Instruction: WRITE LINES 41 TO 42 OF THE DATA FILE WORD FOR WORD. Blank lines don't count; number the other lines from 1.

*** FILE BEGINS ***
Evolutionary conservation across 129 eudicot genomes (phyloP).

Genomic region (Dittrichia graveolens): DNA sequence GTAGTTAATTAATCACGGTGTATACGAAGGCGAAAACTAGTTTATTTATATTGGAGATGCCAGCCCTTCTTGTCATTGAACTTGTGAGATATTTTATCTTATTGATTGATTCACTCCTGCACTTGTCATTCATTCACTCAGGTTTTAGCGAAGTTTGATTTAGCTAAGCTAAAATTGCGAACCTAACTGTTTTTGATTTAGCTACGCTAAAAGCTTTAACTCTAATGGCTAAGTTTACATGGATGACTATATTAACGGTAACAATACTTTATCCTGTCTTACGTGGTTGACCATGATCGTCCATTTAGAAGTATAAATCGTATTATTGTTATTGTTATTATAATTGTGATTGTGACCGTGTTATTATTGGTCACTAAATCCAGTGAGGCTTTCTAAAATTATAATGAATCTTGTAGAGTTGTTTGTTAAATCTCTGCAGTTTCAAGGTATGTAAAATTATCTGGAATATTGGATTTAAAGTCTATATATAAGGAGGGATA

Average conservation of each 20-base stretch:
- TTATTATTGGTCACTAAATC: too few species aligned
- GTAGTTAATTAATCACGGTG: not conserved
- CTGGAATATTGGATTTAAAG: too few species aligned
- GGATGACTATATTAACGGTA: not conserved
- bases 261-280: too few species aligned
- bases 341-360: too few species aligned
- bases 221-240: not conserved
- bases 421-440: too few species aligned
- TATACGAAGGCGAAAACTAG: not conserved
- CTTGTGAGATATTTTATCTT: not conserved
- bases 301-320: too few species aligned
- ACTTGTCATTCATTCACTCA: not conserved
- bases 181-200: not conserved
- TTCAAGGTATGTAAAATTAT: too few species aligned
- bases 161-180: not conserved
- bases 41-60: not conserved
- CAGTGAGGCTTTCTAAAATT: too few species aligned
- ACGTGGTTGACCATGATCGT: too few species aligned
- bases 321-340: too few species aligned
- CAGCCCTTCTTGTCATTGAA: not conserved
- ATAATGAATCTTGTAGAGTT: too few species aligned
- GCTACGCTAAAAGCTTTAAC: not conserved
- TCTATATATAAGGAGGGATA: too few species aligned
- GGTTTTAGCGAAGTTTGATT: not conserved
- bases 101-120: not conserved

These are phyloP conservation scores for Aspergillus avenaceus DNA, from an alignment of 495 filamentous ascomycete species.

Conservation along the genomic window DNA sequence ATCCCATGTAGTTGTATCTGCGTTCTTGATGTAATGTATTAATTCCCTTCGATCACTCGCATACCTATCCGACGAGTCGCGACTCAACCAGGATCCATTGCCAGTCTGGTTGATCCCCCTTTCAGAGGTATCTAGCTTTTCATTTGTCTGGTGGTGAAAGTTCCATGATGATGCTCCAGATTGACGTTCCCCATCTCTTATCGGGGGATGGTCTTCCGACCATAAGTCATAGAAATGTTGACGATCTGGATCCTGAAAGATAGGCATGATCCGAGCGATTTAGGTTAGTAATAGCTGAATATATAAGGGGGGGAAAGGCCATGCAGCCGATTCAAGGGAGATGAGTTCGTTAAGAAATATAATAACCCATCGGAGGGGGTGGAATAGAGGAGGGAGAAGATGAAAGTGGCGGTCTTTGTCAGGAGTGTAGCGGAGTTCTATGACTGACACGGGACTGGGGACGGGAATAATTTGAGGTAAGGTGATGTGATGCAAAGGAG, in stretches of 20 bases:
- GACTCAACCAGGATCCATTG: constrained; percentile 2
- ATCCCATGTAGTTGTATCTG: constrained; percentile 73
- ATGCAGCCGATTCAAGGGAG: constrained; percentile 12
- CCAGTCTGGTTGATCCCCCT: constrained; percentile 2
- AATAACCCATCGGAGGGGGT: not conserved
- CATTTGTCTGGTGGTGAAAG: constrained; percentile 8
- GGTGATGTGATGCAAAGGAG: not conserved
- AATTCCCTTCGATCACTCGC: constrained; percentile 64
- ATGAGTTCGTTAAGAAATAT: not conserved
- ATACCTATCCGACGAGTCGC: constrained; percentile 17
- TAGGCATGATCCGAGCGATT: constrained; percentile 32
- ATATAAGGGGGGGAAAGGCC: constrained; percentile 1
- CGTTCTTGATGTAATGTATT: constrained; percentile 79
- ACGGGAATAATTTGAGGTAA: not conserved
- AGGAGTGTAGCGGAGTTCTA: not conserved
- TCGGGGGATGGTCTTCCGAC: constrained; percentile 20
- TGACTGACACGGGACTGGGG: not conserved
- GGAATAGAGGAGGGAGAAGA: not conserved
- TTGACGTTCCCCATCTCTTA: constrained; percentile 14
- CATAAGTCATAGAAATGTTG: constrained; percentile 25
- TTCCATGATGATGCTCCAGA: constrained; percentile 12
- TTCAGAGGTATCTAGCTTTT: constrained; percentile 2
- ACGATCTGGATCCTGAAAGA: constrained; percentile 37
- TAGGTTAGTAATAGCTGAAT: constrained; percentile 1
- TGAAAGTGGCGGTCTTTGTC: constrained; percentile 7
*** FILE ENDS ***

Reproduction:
- TAGGCATGATCCGAGCGATT: constrained; percentile 32
- ATATAAGGGGGGGAAAGGCC: constrained; percentile 1